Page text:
Argumentative or Combative?


The virtues of being a philosopher in the world are slim when compared to other professions.  One of the reasons I am going to argue that this is true is precisely because philosophers do not immediately see that this is true.  In the main, philosophers insulate the questions they ask and the answers they make to a very small field of experts, ones in which individuals from outside of academia are not allowed within those grounds without some kind of exception.  In this post, I make four points concerning the inability of philosophers to be engaged with the world in such a way that they make their discipline open to outsiders.  This insularity, while in and of itself not a harm, can be seen as something that is limiting the profession from attracting future experts. 

The first point is that the most virtuous philosophers are the ethicists whom I agree with.  Some names come to mind, but I'd rather point out the things they are doing in addition to theorizing about ethical theories.  They are part of policy conversations that range from abortion access to animal rights.  These philosophers see a link between the work that they do and the persuasion implicit within holding the views that they hold.  In other words, if I believe that more women should have access to abortion or birth control, I make an effort publicly engage with the issues such that I will persuade more people to believe what I do.  This kind of philosophy-based outreach is a direct counterexample to my funk regarding the rest of the discipline.  M&E, on the other hand, tends to be so insulated its to the point that the professors do not engage with anyone outside of journals and conferences.  To be fair, there is very little time to go to a high school and talk about computational theories of mind when you are so driven to produce high-quality research.  What we have to ask ourselves as a discipline, however, is whether or not this stark separation is doing our subject any favors when it comes to producing majors. 

The second point is that philosophers are by in large not interested in other people.  This generalization comes from watching research oriented philosophers try to talk to typical members of American society about philosophy and failing miserably.  The reasons for failure include, but are certainly not limited to: 1) Not being able to talk to the listener at the level that they are comprehending the material, i.e. philosophers who are so imbued with their discipline they forget that some of their students have only been studying the material for a mere matter of weeks, not the better part of three-some decades.  2) Becoming impatient with the level at which a student is comprehending the material, i.e. they are not asking interesting questions, the kind of which would motivate interesting papers, but are stuck on the comprehension level of engaging with the material, which, for someone who graduate from one of the topic philosophy departments in the world, is a poor usage of a professor's time (or so they think).  3) Students are attributed with bad intentions, deemed to lazy to take seriously, or are considered so transient in the academy that working out difficulties with the material with them is deemed not a good usage of time.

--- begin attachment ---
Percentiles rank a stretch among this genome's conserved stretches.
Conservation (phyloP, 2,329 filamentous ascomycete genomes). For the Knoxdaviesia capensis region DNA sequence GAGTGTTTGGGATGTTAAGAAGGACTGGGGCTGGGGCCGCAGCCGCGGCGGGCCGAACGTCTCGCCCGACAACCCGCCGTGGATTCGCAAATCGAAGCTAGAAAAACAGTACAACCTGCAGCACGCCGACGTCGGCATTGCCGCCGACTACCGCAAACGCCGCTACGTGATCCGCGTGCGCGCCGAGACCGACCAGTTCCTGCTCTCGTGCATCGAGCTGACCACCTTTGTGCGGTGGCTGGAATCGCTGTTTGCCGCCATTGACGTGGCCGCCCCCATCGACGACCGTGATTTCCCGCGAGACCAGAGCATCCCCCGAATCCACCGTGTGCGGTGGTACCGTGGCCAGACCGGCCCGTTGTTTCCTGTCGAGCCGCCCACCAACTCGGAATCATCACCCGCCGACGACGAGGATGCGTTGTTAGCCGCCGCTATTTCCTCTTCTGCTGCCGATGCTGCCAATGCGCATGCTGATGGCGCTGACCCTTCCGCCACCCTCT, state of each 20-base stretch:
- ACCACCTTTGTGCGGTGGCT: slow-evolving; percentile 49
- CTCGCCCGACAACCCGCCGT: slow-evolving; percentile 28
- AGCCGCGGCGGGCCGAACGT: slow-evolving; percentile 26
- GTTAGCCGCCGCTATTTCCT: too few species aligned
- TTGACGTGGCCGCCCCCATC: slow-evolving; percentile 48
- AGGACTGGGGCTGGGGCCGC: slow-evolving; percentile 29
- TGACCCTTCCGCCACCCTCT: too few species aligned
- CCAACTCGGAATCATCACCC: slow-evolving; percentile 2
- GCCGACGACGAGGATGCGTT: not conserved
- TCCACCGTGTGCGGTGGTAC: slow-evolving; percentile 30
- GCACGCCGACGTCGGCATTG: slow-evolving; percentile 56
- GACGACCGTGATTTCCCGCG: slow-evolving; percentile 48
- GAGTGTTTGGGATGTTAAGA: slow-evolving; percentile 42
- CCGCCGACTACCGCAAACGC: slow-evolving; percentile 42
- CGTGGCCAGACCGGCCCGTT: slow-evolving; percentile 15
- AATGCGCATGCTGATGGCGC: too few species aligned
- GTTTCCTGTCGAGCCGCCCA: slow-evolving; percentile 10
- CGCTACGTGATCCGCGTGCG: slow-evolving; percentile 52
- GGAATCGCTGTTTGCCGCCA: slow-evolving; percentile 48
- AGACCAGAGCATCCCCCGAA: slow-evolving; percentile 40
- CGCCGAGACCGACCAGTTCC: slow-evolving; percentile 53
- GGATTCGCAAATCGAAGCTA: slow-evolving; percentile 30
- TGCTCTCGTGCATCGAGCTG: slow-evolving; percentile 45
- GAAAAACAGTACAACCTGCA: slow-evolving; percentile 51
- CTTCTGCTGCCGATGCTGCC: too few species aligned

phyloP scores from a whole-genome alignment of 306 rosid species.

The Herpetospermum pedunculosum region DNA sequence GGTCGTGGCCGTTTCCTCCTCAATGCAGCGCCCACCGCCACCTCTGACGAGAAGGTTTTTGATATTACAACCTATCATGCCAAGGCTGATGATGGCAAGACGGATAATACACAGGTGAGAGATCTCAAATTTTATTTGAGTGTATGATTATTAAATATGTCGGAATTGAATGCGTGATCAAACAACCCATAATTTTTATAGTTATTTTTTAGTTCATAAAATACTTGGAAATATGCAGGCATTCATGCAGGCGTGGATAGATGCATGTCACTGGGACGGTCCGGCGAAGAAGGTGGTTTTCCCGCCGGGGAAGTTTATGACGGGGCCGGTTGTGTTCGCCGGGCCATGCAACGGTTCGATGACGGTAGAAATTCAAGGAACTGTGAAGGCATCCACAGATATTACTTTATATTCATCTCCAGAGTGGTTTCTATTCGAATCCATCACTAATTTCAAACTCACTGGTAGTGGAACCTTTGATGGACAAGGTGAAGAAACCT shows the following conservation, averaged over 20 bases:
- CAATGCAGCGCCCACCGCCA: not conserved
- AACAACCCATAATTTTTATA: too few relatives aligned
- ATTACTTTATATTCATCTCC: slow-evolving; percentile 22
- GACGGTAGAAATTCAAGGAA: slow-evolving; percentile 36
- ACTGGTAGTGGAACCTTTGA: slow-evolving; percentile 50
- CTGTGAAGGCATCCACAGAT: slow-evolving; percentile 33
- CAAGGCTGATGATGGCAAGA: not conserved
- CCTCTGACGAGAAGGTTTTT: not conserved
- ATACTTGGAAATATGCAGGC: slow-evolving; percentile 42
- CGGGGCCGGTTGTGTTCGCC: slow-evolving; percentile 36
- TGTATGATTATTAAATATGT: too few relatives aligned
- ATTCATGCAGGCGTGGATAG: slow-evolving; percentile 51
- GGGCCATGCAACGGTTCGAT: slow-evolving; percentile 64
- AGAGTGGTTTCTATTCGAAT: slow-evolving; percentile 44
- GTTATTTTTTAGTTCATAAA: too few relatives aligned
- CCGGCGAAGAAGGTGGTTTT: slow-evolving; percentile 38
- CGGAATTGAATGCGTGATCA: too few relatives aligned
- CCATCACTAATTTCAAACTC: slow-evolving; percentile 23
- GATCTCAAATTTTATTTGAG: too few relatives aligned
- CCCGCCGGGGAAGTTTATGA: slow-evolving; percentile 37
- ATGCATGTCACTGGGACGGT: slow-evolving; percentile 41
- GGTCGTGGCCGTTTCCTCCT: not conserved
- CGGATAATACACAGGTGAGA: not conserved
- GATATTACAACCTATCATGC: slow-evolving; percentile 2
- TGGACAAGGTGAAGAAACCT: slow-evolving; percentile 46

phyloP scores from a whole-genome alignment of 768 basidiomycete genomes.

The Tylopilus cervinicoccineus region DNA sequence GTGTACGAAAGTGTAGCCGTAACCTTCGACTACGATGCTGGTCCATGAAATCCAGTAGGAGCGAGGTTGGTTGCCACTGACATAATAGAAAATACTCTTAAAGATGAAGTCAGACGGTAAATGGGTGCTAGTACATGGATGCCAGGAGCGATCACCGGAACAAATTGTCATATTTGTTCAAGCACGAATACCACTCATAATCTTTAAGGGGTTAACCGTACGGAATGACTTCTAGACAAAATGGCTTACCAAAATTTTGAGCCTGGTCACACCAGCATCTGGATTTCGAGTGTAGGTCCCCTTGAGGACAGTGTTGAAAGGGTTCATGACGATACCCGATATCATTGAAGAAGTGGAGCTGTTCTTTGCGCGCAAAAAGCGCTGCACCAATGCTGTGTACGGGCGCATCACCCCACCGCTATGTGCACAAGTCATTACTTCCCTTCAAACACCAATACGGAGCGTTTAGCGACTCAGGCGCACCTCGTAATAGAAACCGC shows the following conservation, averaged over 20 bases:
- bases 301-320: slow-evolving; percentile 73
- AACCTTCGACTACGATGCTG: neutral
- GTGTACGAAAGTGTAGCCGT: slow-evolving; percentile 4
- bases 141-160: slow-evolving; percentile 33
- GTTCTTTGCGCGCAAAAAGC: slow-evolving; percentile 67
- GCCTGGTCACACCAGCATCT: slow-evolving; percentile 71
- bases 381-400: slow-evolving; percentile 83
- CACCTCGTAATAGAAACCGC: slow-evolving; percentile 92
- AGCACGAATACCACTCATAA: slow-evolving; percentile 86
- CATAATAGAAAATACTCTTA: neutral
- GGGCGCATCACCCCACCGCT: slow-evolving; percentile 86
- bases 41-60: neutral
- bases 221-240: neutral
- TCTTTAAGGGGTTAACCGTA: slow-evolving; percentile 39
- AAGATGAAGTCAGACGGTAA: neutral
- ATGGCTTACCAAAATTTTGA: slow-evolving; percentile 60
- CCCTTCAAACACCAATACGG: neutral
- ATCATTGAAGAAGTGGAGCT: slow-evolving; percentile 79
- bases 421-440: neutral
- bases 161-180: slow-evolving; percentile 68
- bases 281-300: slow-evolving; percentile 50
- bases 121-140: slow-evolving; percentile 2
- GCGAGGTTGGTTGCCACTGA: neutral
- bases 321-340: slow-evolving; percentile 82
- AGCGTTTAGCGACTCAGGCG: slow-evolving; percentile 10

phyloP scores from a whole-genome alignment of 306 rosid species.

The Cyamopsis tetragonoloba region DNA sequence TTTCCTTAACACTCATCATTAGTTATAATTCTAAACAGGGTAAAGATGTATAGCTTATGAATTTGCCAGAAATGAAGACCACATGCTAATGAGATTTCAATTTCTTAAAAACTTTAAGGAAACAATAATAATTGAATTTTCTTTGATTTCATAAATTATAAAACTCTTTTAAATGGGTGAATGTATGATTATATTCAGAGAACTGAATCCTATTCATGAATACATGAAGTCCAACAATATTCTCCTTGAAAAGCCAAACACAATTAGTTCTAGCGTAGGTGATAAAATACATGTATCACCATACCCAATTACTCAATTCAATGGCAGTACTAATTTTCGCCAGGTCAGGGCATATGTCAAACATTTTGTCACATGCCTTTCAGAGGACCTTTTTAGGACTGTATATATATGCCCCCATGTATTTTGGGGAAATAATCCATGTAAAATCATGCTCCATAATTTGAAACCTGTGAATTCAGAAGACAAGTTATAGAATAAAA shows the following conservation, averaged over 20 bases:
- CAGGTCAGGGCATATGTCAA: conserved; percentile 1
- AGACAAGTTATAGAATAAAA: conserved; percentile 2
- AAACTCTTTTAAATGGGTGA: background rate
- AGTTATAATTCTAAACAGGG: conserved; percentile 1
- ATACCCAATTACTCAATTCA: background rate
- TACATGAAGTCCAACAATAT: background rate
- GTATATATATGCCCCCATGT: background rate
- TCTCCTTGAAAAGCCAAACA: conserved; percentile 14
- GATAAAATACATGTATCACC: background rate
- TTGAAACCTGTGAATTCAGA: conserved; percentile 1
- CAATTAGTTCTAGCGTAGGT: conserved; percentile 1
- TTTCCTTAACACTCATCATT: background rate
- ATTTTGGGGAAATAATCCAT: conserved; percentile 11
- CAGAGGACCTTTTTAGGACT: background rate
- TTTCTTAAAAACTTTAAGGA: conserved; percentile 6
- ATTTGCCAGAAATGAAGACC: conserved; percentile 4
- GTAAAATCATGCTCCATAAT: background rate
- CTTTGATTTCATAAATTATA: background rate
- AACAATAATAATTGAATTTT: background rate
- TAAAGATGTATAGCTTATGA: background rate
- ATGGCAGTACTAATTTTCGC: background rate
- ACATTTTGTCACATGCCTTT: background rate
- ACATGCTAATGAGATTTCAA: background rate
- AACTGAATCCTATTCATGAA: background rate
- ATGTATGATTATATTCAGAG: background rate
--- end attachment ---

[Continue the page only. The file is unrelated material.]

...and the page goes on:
The third point is that I am not exempt from any of the first two points.  I recently had the displeasure of going to talk to a high school audience about metaphysical issues from Plato, Hume, and Kant, and of the students in the classroom who were listening, which I would put to about half, I would say a total of two or three were genuinely following the material.  There are a couple of reasons for this, and I will go over them now.  The first is that I was doing a poor job of teaching.  This is in keeping with point number two, which is to say that philosophers who have been asking these questions for a number of years forget what it's like to try to and experience these things for the first time.  The standards of language analytic philosophers expect from participants in the dialogue is far too high for students who are only just starting it.  It translates into almost everything they say being put down or corrected, with only the high performing students surviving the grilling period.
As an aside, I wish it were the case that juniors would be able to take philosophy starting in high school.  I think that would make the philosophy requirement when they got to college far less jarring, and I think it would offer more jobs to philosophy MA/PhD graduates who cannot secure jobs at higher education institutions.  It is clear to me that juniors in high school are capable of engaging with philosophical questions, and if they're asked to read Walden and find value in it, I dare say finding value in Plato is a far more fruitful endeavor.

Philosophy is as frustrating as the other humanities because of its reliance on the those within the highest positions to be engaging with those in the lowest positions.  Imagine if Apple's Steve Cook was forced to go around to the retail stores and discuss some of the higher level arrangements within the company with staff working the sales floor.  It would be pompous to say in all cases it would be a waste of time.  It would be disingenuous to say, by in large, it would be a good usage of his time.  Because of this, we get a heightened resentment from experts having to offer their time to people who do not, largely, appreciate their work, either from the immediate standpoint of hearing what they have to say during a lecture, or from the historical standpoint of understanding that an academic's career has been built up from decades of writing papers, monographs, and presentations on the topic that the student is only beginning to learn about. 

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